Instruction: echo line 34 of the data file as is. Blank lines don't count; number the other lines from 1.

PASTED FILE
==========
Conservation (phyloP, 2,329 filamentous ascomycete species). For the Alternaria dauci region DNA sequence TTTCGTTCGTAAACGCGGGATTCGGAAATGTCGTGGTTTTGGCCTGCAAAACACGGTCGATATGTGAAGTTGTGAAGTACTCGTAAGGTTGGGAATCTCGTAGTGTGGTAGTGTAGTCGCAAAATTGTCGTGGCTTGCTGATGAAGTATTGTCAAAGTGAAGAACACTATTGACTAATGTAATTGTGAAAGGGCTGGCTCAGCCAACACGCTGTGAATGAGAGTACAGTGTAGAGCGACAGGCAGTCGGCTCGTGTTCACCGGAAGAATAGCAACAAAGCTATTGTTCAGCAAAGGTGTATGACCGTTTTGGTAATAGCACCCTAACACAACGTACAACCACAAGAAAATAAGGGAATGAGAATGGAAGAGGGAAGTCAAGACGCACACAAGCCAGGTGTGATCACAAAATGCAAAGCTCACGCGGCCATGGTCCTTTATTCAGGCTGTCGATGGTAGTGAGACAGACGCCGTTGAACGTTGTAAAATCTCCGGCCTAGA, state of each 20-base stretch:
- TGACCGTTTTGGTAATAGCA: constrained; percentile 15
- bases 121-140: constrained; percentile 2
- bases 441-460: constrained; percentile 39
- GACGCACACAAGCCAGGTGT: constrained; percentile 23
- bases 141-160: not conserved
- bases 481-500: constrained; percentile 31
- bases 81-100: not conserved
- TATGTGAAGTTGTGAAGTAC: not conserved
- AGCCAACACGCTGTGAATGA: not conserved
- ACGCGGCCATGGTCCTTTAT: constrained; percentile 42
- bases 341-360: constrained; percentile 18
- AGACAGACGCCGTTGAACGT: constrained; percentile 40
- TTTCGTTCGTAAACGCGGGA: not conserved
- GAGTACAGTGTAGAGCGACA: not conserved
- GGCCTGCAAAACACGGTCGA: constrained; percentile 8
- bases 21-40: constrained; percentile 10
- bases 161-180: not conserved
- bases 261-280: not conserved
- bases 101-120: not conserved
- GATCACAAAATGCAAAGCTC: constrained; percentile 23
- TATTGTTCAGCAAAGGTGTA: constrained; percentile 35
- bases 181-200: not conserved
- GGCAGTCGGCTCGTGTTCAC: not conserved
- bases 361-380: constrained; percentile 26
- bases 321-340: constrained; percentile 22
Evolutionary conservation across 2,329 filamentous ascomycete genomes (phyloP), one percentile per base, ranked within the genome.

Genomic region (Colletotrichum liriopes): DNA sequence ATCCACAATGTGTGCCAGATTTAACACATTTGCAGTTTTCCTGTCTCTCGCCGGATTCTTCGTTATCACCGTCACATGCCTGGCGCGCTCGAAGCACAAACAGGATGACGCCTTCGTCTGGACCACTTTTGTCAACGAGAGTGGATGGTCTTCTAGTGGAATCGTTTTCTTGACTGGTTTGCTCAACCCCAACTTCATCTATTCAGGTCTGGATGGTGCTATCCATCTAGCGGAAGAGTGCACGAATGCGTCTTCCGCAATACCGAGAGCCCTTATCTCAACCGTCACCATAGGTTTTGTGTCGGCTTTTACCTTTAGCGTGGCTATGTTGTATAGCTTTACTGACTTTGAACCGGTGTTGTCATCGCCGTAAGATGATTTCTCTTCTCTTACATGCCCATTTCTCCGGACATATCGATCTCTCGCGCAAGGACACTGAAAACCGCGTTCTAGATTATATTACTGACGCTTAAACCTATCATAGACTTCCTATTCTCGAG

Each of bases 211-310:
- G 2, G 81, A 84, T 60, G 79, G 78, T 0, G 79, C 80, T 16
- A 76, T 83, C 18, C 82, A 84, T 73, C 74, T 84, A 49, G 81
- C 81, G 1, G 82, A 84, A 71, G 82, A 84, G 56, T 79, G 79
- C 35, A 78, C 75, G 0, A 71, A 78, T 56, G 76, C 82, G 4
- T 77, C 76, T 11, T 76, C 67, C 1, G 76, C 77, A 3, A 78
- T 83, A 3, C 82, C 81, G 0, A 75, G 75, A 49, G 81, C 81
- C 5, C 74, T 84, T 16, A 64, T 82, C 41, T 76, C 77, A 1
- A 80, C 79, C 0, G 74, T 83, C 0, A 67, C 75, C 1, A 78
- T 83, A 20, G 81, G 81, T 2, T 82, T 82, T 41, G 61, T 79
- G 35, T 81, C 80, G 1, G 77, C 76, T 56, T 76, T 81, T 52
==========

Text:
- T 77, C 76, T 11, T 76, C 67, C 1, G 76, C 77, A 3, A 78